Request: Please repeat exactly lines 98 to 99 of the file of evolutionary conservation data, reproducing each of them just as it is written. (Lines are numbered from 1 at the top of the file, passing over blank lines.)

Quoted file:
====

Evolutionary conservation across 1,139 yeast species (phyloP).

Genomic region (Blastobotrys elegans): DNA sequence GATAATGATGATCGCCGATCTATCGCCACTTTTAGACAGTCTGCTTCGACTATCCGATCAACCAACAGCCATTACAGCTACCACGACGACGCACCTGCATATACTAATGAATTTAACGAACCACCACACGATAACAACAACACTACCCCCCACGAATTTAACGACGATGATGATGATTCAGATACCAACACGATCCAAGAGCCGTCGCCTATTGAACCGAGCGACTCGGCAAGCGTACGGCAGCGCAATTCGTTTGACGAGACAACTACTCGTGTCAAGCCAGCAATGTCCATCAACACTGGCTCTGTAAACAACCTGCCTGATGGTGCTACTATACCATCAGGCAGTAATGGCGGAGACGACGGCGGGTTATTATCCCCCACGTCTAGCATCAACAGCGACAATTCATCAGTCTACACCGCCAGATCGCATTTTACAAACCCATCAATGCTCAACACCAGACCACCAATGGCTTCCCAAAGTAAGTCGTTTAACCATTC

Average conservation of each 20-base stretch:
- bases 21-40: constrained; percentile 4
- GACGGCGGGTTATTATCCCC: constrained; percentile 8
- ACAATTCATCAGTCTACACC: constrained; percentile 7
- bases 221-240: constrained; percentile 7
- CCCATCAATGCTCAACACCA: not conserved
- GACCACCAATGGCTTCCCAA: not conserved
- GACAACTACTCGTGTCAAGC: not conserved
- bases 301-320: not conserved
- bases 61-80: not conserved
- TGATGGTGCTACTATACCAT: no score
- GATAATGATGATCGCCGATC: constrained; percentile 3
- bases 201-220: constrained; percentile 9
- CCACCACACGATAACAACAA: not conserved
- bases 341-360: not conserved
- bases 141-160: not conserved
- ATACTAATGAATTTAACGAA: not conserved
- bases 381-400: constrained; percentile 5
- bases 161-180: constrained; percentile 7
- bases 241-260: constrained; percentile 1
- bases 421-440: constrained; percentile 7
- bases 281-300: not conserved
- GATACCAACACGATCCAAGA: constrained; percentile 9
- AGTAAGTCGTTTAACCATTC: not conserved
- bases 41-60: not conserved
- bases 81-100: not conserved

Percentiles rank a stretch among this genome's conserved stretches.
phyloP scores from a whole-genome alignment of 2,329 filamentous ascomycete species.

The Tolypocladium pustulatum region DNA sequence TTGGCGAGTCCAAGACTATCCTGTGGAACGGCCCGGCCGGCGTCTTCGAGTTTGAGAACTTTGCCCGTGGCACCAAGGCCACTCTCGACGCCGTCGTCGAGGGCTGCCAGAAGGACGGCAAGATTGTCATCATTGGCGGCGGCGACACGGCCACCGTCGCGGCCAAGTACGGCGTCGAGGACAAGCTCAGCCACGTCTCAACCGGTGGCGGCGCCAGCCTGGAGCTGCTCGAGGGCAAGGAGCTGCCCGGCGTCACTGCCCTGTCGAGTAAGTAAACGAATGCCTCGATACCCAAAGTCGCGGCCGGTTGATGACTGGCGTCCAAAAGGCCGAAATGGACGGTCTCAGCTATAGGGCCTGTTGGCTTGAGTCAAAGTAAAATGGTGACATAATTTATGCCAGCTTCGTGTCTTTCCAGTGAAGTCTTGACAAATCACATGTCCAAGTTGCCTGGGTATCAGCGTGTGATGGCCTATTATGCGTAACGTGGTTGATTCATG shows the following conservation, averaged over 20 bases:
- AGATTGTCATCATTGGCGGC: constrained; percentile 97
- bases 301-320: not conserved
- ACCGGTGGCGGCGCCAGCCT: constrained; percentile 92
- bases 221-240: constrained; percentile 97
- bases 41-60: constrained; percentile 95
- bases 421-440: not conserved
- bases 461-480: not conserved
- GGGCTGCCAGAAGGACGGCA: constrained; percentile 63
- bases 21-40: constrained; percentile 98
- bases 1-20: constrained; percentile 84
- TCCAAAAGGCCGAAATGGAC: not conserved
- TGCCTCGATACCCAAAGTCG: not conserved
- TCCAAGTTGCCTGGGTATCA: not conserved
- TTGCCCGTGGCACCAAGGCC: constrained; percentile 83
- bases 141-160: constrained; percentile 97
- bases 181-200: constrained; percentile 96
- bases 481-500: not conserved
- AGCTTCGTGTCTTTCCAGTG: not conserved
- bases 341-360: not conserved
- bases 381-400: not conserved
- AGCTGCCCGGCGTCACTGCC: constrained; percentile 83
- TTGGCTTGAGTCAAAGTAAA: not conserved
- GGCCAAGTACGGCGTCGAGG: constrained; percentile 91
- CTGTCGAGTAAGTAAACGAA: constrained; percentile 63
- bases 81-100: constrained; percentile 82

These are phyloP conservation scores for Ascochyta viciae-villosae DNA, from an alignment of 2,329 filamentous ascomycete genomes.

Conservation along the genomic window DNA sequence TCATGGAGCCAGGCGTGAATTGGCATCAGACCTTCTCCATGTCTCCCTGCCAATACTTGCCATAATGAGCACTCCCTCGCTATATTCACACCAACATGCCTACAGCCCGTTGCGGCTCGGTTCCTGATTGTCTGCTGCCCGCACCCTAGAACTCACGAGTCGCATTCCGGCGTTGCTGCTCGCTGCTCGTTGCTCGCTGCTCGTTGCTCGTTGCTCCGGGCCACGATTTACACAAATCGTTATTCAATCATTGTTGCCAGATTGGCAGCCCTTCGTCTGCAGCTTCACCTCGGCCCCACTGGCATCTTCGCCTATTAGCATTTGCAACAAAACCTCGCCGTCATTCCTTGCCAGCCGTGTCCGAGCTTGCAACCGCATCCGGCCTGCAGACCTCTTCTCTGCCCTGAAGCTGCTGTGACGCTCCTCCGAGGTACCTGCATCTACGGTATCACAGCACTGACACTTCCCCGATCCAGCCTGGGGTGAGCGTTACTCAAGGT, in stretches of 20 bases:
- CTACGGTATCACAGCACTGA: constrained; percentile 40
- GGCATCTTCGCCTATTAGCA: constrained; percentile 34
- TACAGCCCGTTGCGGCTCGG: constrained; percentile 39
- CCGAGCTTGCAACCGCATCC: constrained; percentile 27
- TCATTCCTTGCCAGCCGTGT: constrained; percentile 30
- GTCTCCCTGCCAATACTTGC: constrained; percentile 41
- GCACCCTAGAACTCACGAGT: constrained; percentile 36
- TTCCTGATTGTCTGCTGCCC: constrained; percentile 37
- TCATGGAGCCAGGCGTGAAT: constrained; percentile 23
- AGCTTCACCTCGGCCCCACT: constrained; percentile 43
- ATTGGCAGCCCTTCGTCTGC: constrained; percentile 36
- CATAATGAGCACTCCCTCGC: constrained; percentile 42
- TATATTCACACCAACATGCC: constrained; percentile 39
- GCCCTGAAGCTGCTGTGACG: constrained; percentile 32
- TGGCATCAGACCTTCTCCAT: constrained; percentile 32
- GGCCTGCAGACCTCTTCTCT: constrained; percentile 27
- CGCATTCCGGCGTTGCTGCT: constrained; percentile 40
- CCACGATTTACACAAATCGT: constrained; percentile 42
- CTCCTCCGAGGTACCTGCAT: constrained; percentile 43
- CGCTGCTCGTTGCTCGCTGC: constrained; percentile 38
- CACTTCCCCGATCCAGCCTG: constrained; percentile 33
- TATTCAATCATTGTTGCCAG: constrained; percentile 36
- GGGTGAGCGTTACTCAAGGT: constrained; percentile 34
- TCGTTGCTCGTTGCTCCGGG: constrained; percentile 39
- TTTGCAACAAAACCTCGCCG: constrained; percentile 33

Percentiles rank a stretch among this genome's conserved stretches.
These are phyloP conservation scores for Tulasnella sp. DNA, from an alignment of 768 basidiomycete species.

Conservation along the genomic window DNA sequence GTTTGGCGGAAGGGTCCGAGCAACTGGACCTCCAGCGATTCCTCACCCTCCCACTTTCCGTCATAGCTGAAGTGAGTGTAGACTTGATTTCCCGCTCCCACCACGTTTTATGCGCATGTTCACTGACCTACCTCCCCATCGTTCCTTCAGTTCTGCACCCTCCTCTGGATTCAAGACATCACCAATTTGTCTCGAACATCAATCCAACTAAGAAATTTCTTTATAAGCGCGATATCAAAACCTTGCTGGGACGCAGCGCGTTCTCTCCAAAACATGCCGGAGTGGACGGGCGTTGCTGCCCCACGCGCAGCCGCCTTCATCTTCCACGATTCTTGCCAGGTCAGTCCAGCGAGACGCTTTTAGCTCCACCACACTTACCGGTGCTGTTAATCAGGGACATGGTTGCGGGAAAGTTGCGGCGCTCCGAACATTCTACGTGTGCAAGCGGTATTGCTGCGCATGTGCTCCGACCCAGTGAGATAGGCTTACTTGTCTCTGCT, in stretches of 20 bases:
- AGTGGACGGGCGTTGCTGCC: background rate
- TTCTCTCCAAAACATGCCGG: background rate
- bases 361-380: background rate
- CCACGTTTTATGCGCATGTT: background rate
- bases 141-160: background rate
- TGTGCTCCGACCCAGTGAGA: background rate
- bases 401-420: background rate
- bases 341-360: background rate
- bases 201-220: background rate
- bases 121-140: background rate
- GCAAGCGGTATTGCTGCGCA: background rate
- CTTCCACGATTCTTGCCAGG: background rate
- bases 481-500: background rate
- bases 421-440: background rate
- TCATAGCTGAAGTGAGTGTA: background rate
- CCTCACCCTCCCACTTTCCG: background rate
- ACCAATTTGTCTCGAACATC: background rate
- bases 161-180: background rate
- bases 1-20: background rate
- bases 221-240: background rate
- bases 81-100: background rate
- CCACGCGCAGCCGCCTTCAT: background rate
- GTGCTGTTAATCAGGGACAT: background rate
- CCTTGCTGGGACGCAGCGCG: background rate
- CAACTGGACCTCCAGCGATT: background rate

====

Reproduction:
- CTTCCACGATTCTTGCCAGG: background rate
- bases 481-500: background rate